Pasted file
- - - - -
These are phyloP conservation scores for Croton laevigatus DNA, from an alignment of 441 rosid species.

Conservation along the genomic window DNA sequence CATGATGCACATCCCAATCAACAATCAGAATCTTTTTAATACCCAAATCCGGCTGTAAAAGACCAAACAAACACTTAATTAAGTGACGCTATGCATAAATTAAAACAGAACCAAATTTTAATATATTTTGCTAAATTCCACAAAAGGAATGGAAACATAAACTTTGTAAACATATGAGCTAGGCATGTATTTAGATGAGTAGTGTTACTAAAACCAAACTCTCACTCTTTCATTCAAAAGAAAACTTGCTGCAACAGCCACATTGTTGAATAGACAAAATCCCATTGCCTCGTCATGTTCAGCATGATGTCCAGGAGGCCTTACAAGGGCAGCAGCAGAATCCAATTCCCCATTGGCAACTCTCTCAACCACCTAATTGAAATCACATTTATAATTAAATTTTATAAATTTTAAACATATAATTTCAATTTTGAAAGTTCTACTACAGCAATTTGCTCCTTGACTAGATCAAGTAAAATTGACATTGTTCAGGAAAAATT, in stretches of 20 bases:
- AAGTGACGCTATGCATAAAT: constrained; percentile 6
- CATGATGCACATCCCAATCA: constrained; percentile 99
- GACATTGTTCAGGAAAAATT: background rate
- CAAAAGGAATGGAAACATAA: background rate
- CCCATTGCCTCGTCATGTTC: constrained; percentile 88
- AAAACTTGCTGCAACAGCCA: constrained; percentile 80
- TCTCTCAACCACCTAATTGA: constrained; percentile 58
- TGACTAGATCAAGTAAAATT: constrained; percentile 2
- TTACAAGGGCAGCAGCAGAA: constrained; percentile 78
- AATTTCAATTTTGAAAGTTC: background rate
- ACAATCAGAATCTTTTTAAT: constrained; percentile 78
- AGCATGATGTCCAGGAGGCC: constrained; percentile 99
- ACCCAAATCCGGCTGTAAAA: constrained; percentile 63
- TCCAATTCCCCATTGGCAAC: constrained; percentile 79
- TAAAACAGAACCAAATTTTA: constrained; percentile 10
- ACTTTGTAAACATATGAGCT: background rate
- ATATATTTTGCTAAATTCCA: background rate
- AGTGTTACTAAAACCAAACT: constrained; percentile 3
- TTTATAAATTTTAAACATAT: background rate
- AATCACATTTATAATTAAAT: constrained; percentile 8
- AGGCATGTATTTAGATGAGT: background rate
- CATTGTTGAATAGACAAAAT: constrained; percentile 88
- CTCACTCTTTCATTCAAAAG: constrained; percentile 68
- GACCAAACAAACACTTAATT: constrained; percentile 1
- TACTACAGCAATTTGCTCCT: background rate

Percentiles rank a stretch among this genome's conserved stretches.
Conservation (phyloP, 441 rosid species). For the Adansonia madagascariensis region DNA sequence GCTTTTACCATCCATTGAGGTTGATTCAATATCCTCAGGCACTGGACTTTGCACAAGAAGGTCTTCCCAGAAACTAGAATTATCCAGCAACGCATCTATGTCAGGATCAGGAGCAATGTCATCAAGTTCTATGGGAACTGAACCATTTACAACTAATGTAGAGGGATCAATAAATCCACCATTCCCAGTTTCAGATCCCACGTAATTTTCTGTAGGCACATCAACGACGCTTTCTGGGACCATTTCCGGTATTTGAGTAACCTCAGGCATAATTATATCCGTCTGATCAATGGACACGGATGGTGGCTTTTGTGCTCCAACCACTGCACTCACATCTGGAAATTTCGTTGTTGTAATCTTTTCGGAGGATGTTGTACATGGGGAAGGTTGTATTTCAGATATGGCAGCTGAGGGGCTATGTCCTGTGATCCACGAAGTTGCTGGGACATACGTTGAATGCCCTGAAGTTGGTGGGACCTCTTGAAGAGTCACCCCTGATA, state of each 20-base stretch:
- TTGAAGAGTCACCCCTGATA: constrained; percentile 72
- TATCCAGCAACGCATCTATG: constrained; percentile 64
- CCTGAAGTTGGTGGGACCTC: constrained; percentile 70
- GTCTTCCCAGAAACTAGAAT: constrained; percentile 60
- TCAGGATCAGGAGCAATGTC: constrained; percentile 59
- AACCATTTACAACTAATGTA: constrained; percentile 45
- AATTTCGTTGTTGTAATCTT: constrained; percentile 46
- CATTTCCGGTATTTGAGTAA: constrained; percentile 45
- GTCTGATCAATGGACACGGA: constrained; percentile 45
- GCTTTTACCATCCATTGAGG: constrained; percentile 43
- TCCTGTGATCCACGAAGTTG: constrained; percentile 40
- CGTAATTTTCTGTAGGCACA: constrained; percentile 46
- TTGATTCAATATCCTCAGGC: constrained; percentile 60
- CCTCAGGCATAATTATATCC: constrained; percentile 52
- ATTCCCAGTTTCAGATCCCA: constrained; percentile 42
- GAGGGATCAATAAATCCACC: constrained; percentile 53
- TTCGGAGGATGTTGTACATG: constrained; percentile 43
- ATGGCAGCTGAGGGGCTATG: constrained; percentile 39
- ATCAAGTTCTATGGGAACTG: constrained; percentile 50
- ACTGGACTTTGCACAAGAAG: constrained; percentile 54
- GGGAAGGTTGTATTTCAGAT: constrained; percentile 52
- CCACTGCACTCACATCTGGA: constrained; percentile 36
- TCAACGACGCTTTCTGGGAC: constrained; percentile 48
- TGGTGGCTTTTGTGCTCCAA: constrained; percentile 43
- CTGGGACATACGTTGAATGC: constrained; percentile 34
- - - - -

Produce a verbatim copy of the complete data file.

These are phyloP conservation scores for Croton laevigatus DNA, from an alignment of 441 rosid species.

Conservation along the genomic window DNA sequence CATGATGCACATCCCAATCAACAATCAGAATCTTTTTAATACCCAAATCCGGCTGTAAAAGACCAAACAAACACTTAATTAAGTGACGCTATGCATAAATTAAAACAGAACCAAATTTTAATATATTTTGCTAAATTCCACAAAAGGAATGGAAACATAAACTTTGTAAACATATGAGCTAGGCATGTATTTAGATGAGTAGTGTTACTAAAACCAAACTCTCACTCTTTCATTCAAAAGAAAACTTGCTGCAACAGCCACATTGTTGAATAGACAAAATCCCATTGCCTCGTCATGTTCAGCATGATGTCCAGGAGGCCTTACAAGGGCAGCAGCAGAATCCAATTCCCCATTGGCAACTCTCTCAACCACCTAATTGAAATCACATTTATAATTAAATTTTATAAATTTTAAACATATAATTTCAATTTTGAAAGTTCTACTACAGCAATTTGCTCCTTGACTAGATCAAGTAAAATTGACATTGTTCAGGAAAAATT, in stretches of 20 bases:
- AAGTGACGCTATGCATAAAT: constrained; percentile 6
- CATGATGCACATCCCAATCA: constrained; percentile 99
- GACATTGTTCAGGAAAAATT: background rate
- CAAAAGGAATGGAAACATAA: background rate
- CCCATTGCCTCGTCATGTTC: constrained; percentile 88
- AAAACTTGCTGCAACAGCCA: constrained; percentile 80
- TCTCTCAACCACCTAATTGA: constrained; percentile 58
- TGACTAGATCAAGTAAAATT: constrained; percentile 2
- TTACAAGGGCAGCAGCAGAA: constrained; percentile 78
- AATTTCAATTTTGAAAGTTC: background rate
- ACAATCAGAATCTTTTTAAT: constrained; percentile 78
- AGCATGATGTCCAGGAGGCC: constrained; percentile 99
- ACCCAAATCCGGCTGTAAAA: constrained; percentile 63
- TCCAATTCCCCATTGGCAAC: constrained; percentile 79
- TAAAACAGAACCAAATTTTA: constrained; percentile 10
- ACTTTGTAAACATATGAGCT: background rate
- ATATATTTTGCTAAATTCCA: background rate
- AGTGTTACTAAAACCAAACT: constrained; percentile 3
- TTTATAAATTTTAAACATAT: background rate
- AATCACATTTATAATTAAAT: constrained; percentile 8
- AGGCATGTATTTAGATGAGT: background rate
- CATTGTTGAATAGACAAAAT: constrained; percentile 88
- CTCACTCTTTCATTCAAAAG: constrained; percentile 68
- GACCAAACAAACACTTAATT: constrained; percentile 1
- TACTACAGCAATTTGCTCCT: background rate

Percentiles rank a stretch among this genome's conserved stretches.
Conservation (phyloP, 441 rosid species). For the Adansonia madagascariensis region DNA sequence GCTTTTACCATCCATTGAGGTTGATTCAATATCCTCAGGCACTGGACTTTGCACAAGAAGGTCTTCCCAGAAACTAGAATTATCCAGCAACGCATCTATGTCAGGATCAGGAGCAATGTCATCAAGTTCTATGGGAACTGAACCATTTACAACTAATGTAGAGGGATCAATAAATCCACCATTCCCAGTTTCAGATCCCACGTAATTTTCTGTAGGCACATCAACGACGCTTTCTGGGACCATTTCCGGTATTTGAGTAACCTCAGGCATAATTATATCCGTCTGATCAATGGACACGGATGGTGGCTTTTGTGCTCCAACCACTGCACTCACATCTGGAAATTTCGTTGTTGTAATCTTTTCGGAGGATGTTGTACATGGGGAAGGTTGTATTTCAGATATGGCAGCTGAGGGGCTATGTCCTGTGATCCACGAAGTTGCTGGGACATACGTTGAATGCCCTGAAGTTGGTGGGACCTCTTGAAGAGTCACCCCTGATA, state of each 20-base stretch:
- TTGAAGAGTCACCCCTGATA: constrained; percentile 72
- TATCCAGCAACGCATCTATG: constrained; percentile 64
- CCTGAAGTTGGTGGGACCTC: constrained; percentile 70
- GTCTTCCCAGAAACTAGAAT: constrained; percentile 60
- TCAGGATCAGGAGCAATGTC: constrained; percentile 59
- AACCATTTACAACTAATGTA: constrained; percentile 45
- AATTTCGTTGTTGTAATCTT: constrained; percentile 46
- CATTTCCGGTATTTGAGTAA: constrained; percentile 45
- GTCTGATCAATGGACACGGA: constrained; percentile 45
- GCTTTTACCATCCATTGAGG: constrained; percentile 43
- TCCTGTGATCCACGAAGTTG: constrained; percentile 40
- CGTAATTTTCTGTAGGCACA: constrained; percentile 46
- TTGATTCAATATCCTCAGGC: constrained; percentile 60
- CCTCAGGCATAATTATATCC: constrained; percentile 52
- ATTCCCAGTTTCAGATCCCA: constrained; percentile 42
- GAGGGATCAATAAATCCACC: constrained; percentile 53
- TTCGGAGGATGTTGTACATG: constrained; percentile 43
- ATGGCAGCTGAGGGGCTATG: constrained; percentile 39
- ATCAAGTTCTATGGGAACTG: constrained; percentile 50
- ACTGGACTTTGCACAAGAAG: constrained; percentile 54
- GGGAAGGTTGTATTTCAGAT: constrained; percentile 52
- CCACTGCACTCACATCTGGA: constrained; percentile 36
- TCAACGACGCTTTCTGGGAC: constrained; percentile 48
- TGGTGGCTTTTGTGCTCCAA: constrained; percentile 43
- CTGGGACATACGTTGAATGC: constrained; percentile 34